Saturday, November 28, 2009


The definition of discriminate in it's purest form is to differentiate.  This can mean you can discriminate between good quality and bad quality.  The word is often use to describe someone's taste.  She has very discriminating taste.  Used in this way, the word is a compliment.

But, when folks start differentiating based on race, religion, looks, socio-economic class, politics, etc, we start having problems.  Is it showing discriminating taste to not allow people that are different from you to feel included or welcome?  I think that when you are in the group that is making the decisions it might feel empowering.  You might feel like you are popular so you get to choose.  Usually when I find myself in situations where we have to exclude anyone, I feel a little uncomfortable.

Sometimes situations come up and not everyone can be included.  There are only 6 seats in my van, so only 5 other knitters can ride with me to the Fold.  If I leave you out, am I discriminating against you?  I guess it would depend on the criteria for the selection.  I tend to be of the first come first served philosophy to avoid using any other criteria, because I don't want to hurt anyone's feelings.

If in knitting club, for example, there is a decision being made about something that impacts the entire group, then the decision should not exclude anyone in the group.  It is not ok to say, you may come for part of the meet-up, but you can not stay for the whole thing, because making sure the activity in inclusive isn't important to us.  Essentially, if you are saying the club wants to do something, and the majority of folks are ok with it, then you have to get on board, will exclude minority groups.  You may not like the minority group.  You may not agree with their opinions, but if you differentiate between one group and another you are discriminating.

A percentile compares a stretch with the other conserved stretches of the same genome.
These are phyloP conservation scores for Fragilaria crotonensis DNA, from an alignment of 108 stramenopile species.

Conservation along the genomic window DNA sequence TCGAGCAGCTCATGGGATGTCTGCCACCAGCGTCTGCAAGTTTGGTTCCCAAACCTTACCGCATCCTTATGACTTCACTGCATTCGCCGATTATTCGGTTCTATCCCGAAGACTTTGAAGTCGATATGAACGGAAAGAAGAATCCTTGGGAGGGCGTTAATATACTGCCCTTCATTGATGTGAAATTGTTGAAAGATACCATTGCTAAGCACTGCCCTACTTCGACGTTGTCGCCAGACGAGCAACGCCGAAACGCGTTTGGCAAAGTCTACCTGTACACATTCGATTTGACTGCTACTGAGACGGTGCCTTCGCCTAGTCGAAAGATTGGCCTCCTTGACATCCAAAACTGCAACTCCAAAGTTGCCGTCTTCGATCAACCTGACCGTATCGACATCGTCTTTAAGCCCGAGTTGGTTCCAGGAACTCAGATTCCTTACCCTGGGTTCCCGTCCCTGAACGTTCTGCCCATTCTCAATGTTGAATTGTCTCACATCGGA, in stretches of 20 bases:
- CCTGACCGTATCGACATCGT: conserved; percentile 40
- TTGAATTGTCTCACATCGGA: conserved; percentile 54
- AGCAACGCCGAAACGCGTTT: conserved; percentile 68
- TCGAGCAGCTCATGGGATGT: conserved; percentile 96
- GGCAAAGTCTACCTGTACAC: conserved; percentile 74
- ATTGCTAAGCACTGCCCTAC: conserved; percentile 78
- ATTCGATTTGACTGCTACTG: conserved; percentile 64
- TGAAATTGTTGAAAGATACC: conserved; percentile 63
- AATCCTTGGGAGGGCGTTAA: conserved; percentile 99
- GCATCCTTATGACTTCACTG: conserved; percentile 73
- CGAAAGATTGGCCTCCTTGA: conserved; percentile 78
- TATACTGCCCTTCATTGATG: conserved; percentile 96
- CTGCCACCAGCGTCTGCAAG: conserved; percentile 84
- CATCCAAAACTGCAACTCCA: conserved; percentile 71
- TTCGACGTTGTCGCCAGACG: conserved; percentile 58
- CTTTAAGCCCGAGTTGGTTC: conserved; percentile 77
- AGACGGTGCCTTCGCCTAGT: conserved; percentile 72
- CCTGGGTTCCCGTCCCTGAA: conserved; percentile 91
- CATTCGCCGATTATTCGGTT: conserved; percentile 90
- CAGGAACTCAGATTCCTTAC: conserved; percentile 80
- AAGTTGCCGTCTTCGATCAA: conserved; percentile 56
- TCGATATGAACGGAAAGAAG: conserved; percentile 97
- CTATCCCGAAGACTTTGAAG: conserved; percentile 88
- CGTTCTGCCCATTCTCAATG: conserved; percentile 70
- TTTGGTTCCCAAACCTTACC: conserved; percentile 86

Apply this rule to your life, have you ever made a decision that excluded one group/person?  Did you make that based on religion, politics, socio-economic class, etc?  If you made the decision to exclude someone based on say, religion, you have discriminated.  But, only you can know your reasoning for the decision, insert your reason, and it may be that you have discriminated.  In our culture, discriminating against a group based on religion, socio-economic status, race, etc, can put you in the position of being called a bigot. 

I am not asking you to out yourself.  I am not asking you to tell anyone, but I am asking you to look long and hard at your behavior and think, do I discriminate?  If so, am I a bigot?  If the answer is yes, and I would find it hard to believe that it isn't, think about what you can do to right the situation.  None of us is perfect, and we all have biases.  I know that I make decisions that could be classified as discriminating, and not in the good way.  I try not to, but I am not perfect.

Finally, it is my opinion that if you did discriminate you did something wrong.  Judgment aside, saying you are sorry you hurt someone's feelings does not mean you have to acknowledge you did something wrong, only that you are sorry that they are hurt by the situation.  If you did do something wrong, and you recognize that, it is also a good thing to acknowledge your part in the situation.  But, some people don't realize that their actions are hurtful, so they don't know that they were part of the situation.  This is why I am so big on saying sorry, even if you don't think you did anything wrong.  Trust me, it will go along way.

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